Groton sailor using 'Clinton defense' in case of photos taken on sub
The lawyer for a former Groton sailor who is facing a prison sentence for illegal photos he took while serving on a nuclear submarine, is arguing that his client should receive a lesser sentence given the outcome of similar cases, such as the investigation into Hillary Clinton's handling of classified information.
Petty Officer First Class Kristian Saucier, 29, of Arlington, Vt., pleaded guilty in May to one count of unauthorized retention of national defense information, a felony charge. He is scheduled to be sentenced Friday in federal court in Bridgeport.
"It will be unjust and unfair for Mr. Saucier to receive any sentence other than probation for a crime those more powerful than him will likely avoid," Saucier's lawyer Derrick Hogan wrote in a sentencing memo filed on Aug. 12.
Saucier took a plea deal that lists sentencing guidelines for the case as 63 to 78 months in prison. But the judge in the case, Judge Stefan R. Underhill, has the power to impose on Saucier whatever sentence that Underhill deems fit.
Saucier was a machinist's mate aboard the USS Alexandria from September 2007 to March 2012, and used his cellphone camera to take pictures of classified spaces, instruments and equipment on at least three occasions in 2009, according to the government.
The Navy confirmed that the USS Alexandria was in Groton during each of the dates the pictures were taken in 2009.
The Alexandria's homeport changed in November 2015 from the Naval Submarine Base in Groton to Naval Base Point Loma in San Diego, Calif.
Saucier had a secret clearance at the time that the prosecution alleges he took a number of photos inside the Alexandria's engine room.
Six photos are classified as "confidential/restricted," the lowest of the three classification levels, which pertains to information that could cause damage to national security.
The "secret" classification pertains to information that could cause "serious damage" to national security and "top secret" to information that could cause "exceptionally grave damage."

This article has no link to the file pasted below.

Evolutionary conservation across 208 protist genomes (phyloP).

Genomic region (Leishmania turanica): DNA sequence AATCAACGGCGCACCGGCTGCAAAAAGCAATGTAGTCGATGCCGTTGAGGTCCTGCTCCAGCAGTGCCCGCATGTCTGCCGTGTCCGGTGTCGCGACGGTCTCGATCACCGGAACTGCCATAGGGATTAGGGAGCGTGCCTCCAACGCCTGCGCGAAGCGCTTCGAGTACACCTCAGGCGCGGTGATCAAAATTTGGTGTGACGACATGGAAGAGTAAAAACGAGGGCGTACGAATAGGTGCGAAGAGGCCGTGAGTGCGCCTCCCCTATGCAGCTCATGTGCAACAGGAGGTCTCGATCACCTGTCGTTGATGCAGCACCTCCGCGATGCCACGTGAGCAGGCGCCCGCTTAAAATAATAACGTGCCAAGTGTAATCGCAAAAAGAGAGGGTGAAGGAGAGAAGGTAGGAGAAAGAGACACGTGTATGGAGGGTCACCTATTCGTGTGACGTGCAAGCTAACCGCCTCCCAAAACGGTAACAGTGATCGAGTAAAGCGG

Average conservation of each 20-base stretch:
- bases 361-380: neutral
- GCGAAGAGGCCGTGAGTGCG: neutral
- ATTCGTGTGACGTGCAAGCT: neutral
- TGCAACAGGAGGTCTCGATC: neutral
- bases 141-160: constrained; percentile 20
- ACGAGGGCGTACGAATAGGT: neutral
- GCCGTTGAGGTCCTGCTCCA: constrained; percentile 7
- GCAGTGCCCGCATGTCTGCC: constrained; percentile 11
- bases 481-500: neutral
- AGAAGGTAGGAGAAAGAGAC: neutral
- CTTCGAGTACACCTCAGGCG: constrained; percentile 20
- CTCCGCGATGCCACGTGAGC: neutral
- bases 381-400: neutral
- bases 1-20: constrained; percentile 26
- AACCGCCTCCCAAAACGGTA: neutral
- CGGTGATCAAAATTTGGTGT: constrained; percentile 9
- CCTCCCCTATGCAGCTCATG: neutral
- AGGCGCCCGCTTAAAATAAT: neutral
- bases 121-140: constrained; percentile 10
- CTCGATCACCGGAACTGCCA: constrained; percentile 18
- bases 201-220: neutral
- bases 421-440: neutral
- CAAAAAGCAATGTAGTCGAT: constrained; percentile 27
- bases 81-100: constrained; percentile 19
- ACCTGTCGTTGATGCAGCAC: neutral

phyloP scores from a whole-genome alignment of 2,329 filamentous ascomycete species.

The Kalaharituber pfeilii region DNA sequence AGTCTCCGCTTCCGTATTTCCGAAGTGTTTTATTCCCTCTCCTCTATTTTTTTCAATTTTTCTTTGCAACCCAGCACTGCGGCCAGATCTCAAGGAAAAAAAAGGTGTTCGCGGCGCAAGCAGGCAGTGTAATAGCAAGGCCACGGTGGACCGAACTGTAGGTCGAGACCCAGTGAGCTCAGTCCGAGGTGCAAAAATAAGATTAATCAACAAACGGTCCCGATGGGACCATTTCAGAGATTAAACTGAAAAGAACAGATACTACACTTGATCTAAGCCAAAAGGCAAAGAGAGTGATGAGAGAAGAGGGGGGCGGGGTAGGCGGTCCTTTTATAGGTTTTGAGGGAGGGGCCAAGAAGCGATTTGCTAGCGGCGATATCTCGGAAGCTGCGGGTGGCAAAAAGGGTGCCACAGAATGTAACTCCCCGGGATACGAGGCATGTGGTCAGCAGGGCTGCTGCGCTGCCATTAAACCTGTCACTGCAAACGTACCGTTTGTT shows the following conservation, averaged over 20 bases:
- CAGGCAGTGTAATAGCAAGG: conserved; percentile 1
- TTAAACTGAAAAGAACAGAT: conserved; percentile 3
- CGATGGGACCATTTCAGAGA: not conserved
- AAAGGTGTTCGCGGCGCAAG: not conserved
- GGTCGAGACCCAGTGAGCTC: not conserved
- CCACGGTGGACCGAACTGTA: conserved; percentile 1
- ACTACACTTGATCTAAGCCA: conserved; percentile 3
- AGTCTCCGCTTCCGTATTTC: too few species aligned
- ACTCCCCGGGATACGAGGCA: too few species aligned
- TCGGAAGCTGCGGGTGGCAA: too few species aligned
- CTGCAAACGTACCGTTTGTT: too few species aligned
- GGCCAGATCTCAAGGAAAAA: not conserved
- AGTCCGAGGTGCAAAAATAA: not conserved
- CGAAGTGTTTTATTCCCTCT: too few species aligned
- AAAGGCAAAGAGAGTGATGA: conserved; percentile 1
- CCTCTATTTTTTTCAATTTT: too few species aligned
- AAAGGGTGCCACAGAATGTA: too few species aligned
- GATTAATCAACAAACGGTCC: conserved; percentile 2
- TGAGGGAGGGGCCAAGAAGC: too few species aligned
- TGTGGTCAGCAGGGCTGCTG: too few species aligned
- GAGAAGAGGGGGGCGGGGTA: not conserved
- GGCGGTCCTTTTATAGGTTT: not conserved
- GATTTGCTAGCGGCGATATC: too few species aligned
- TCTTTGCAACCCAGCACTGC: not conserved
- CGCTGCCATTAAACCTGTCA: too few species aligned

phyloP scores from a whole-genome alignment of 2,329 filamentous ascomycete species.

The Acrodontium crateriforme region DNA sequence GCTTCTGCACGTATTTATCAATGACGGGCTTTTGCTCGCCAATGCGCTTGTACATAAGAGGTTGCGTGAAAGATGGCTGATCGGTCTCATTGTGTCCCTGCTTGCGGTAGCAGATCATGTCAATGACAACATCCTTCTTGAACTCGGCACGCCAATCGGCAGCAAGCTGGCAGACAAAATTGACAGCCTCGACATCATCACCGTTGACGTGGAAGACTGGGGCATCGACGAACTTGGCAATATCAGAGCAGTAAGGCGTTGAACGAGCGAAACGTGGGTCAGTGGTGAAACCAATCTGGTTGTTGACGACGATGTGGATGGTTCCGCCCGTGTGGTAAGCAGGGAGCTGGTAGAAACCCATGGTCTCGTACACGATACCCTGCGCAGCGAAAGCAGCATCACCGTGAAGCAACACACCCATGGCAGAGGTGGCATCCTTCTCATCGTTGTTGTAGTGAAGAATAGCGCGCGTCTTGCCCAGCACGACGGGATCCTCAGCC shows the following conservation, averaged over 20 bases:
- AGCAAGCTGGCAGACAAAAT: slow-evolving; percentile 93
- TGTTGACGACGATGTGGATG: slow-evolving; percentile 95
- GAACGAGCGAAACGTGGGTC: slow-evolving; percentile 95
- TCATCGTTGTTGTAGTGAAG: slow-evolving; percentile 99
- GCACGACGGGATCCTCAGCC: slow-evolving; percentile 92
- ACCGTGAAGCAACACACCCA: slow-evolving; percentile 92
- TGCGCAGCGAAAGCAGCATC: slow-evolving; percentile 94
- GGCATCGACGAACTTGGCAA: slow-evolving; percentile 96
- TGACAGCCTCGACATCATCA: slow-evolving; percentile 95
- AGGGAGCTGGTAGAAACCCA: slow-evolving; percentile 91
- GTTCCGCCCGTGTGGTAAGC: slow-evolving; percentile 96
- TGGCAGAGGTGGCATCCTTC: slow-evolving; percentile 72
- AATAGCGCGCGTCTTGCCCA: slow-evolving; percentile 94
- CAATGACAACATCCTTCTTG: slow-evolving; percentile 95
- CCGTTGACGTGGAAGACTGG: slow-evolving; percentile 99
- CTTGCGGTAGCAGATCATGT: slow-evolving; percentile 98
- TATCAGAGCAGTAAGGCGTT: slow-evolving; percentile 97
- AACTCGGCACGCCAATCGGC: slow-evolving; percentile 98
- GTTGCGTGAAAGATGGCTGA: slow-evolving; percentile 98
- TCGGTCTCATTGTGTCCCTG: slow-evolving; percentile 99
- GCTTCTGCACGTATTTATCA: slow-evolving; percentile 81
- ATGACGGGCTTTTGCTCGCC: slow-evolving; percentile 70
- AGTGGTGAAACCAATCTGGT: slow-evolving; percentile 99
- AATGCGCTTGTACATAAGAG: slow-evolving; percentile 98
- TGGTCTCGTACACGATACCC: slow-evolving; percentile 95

In the Aug. 12 memo, Hogan argues that Clinton "has come under scrutiny for engaging in acts similar to Mr. Saucier." He continues that according to FBI Director James Comey there were 110 emails and 52 email chains that were deemed classified on Clinton's personal servers.
"Of those emails, 8 of these chains contained 'top secret" information, 36 contained 'secret information,' and 8 contained 'confidential' information. Additionally, 2,000 emails were later deemed confidential," the memo says.
Comey did not recommend criminal charges be brought against Clinton, but did say she was "extremely careless" for using a private email address and server.
Saucier admitted that he knew he was not authorized to take the photos, but did so, his lawyer argued in the Aug. 12 memo, out of a "misguided desire" to show his family and future children what he did while in the Navy.
He also admitted to destroying a laptop computer, a personal camera and the camera's memory card
"Mr. Saucier did not share these photos with any other person nor did he intend to distribute them to any person, country or agency that could use them to the injury of the United States," Hogan argued.
Hogan also pointed out that two other sailors serving aboard the Alexandria took photos "in the same location of the submarine as Saucier."
Both of the cases were handled through a disciplinary hearing known as Captain's Mast, and resulted in one of the sailors' rank being reduced from petty officer second class to petty officer third class and his pay being docked $560, and the other sailor being docked $280 of pay per month for two months.
Several people have written letters on Saucier's behalf, including former Alexandria crew members.
His division officer from 2008-09, Stephen N. Gaetke, a former Navy lieutenant, wrote that Saucier was "the kind of worker you never had to worry about."
"I cannot begin to put into words the mental isolation, unrelenting work hours, and sacrifices submariners make as part of their proud service to their country. Kris was dedicated to that commitment and unrelenting in his patriotism. ... His judgment was certainly flawed, but his character and patriotism remain uncompromised and refulgent," Gaetke said.
Saucier is being processed for administrative separation from the Navy, according to Hogan, his lawyer, who said he will "likely" receive an other-than-honorable discharge. The discharge could mean he'll lose benefits he would have otherwise been entitled to such as education and health care benefits.